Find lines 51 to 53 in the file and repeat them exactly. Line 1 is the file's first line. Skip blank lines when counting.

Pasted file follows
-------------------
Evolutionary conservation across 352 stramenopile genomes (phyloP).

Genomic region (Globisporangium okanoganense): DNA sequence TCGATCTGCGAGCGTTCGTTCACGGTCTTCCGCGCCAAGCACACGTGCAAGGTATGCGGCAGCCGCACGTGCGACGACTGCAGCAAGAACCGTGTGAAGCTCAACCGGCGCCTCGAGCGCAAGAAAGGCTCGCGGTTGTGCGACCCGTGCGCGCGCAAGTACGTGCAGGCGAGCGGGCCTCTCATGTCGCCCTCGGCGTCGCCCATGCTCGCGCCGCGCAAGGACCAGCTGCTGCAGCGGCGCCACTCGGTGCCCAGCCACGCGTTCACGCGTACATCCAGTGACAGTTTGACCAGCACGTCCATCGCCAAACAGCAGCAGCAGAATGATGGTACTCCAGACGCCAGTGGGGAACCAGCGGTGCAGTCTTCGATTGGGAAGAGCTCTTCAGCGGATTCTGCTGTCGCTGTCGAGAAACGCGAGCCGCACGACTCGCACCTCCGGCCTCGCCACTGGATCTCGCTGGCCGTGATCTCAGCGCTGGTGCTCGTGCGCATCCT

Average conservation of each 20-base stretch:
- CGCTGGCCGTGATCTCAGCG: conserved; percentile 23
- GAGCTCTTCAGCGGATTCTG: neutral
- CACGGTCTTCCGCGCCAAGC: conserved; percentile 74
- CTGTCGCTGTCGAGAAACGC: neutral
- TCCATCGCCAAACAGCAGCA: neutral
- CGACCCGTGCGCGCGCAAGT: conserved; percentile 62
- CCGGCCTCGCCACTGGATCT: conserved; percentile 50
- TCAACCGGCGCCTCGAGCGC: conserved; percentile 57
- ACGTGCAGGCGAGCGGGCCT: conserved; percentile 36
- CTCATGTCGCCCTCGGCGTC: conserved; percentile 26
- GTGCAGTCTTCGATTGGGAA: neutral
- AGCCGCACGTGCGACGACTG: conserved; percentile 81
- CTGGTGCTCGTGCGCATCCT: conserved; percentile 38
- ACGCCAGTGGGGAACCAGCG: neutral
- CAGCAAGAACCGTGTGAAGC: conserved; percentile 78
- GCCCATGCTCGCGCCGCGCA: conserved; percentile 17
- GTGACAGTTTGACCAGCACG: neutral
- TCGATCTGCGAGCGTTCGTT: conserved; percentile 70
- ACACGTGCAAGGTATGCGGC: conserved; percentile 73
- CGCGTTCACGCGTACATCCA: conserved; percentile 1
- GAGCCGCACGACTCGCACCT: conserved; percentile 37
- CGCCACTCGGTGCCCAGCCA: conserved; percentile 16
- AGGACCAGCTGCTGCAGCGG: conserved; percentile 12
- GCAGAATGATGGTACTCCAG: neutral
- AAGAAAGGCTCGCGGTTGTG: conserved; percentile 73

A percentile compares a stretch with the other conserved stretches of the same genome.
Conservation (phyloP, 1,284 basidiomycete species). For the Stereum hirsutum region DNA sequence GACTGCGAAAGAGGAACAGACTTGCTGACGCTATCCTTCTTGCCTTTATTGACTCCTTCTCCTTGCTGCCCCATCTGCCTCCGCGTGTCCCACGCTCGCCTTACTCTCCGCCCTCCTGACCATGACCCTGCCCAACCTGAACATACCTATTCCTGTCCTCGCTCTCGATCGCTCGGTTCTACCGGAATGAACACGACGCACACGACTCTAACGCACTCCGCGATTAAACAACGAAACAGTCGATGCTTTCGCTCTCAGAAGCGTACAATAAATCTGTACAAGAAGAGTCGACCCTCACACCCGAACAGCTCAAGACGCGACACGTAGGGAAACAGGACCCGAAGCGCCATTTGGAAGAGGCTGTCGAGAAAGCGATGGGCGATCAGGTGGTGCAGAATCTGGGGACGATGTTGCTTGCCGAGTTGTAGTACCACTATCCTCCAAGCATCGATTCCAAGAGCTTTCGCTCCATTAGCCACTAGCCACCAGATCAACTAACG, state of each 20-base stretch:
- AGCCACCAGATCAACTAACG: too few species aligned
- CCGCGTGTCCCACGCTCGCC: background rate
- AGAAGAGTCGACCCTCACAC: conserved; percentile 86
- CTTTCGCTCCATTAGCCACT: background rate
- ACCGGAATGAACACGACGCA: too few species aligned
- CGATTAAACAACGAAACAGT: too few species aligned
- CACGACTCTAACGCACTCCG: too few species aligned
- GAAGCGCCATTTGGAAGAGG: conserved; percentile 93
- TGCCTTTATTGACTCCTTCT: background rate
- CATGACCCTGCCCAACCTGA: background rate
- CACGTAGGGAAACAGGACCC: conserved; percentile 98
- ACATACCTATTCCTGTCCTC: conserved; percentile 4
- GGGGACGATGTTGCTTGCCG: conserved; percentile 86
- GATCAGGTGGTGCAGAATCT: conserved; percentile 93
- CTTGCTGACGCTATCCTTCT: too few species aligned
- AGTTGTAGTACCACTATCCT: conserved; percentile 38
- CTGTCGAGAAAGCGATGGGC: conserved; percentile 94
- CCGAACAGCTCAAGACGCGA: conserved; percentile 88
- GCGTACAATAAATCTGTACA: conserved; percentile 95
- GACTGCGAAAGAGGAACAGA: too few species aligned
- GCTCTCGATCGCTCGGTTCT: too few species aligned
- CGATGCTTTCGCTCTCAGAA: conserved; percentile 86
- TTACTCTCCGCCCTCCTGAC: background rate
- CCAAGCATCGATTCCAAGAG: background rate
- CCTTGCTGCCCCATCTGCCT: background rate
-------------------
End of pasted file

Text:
- GCTCTCGATCGCTCGGTTCT: too few species aligned
- CGATGCTTTCGCTCTCAGAA: conserved; percentile 86
- TTACTCTCCGCCCTCCTGAC: background rate